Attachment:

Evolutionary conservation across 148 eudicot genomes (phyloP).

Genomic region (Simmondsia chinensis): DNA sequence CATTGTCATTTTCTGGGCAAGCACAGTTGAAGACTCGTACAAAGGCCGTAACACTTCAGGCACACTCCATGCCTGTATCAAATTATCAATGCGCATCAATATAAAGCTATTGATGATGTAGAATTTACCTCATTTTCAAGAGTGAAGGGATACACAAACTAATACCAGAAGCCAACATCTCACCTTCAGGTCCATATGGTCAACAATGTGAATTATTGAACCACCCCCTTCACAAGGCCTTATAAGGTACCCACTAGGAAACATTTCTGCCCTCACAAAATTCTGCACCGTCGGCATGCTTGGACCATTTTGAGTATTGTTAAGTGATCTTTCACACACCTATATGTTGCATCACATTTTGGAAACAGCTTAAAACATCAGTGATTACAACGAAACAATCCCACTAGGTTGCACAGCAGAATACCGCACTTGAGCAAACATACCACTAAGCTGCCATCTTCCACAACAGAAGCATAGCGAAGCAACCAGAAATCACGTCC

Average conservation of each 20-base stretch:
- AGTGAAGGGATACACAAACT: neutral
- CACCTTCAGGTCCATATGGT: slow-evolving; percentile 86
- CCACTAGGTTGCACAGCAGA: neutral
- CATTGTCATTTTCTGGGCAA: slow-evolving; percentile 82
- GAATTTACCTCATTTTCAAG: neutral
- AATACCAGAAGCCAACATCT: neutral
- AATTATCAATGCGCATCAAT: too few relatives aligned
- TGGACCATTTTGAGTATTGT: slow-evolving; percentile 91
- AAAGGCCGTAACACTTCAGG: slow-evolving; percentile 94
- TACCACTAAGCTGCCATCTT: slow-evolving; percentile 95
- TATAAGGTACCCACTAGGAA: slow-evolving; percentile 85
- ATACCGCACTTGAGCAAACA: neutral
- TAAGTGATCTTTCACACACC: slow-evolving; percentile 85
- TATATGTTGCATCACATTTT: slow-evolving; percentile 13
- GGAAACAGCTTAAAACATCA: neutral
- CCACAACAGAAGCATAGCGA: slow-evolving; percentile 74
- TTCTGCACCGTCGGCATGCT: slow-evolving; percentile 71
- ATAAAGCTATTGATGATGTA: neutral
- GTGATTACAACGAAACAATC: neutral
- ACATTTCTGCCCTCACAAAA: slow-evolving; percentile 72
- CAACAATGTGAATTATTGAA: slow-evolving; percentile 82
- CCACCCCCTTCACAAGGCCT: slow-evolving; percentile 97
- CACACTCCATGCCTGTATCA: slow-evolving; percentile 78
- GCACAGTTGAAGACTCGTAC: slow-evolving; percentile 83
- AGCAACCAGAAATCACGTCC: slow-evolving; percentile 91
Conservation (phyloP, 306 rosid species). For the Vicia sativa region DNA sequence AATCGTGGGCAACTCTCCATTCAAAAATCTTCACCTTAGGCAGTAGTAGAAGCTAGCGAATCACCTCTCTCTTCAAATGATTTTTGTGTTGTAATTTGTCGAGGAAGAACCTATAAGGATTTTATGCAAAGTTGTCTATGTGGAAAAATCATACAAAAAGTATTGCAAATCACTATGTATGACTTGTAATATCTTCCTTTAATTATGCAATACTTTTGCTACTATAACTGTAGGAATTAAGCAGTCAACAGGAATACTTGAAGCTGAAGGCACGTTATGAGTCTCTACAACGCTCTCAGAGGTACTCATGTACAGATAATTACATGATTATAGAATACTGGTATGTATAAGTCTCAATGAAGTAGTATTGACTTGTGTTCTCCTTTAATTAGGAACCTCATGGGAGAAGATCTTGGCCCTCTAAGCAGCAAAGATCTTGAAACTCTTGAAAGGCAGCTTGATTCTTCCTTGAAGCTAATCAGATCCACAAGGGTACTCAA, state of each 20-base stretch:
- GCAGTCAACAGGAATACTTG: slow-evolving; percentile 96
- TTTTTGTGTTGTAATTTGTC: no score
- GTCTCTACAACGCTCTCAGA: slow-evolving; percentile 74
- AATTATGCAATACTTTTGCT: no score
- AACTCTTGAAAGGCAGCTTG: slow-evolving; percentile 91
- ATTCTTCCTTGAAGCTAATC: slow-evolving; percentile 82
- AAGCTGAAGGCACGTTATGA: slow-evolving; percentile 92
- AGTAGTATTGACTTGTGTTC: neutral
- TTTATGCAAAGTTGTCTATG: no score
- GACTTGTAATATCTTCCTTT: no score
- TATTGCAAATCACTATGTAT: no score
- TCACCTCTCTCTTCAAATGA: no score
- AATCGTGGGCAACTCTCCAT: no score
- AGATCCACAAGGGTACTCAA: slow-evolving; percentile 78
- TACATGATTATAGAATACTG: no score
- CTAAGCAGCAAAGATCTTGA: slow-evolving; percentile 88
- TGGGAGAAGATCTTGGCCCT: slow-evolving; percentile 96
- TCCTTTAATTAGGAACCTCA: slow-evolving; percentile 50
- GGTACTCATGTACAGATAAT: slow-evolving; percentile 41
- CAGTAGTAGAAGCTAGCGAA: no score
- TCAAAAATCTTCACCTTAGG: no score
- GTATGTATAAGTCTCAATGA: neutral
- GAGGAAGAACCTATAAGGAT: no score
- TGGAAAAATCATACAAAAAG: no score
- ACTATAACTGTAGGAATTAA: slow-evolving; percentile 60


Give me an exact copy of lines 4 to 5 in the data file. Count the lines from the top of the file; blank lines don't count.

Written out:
- AGTGAAGGGATACACAAACT: neutral
- CACCTTCAGGTCCATATGGT: slow-evolving; percentile 86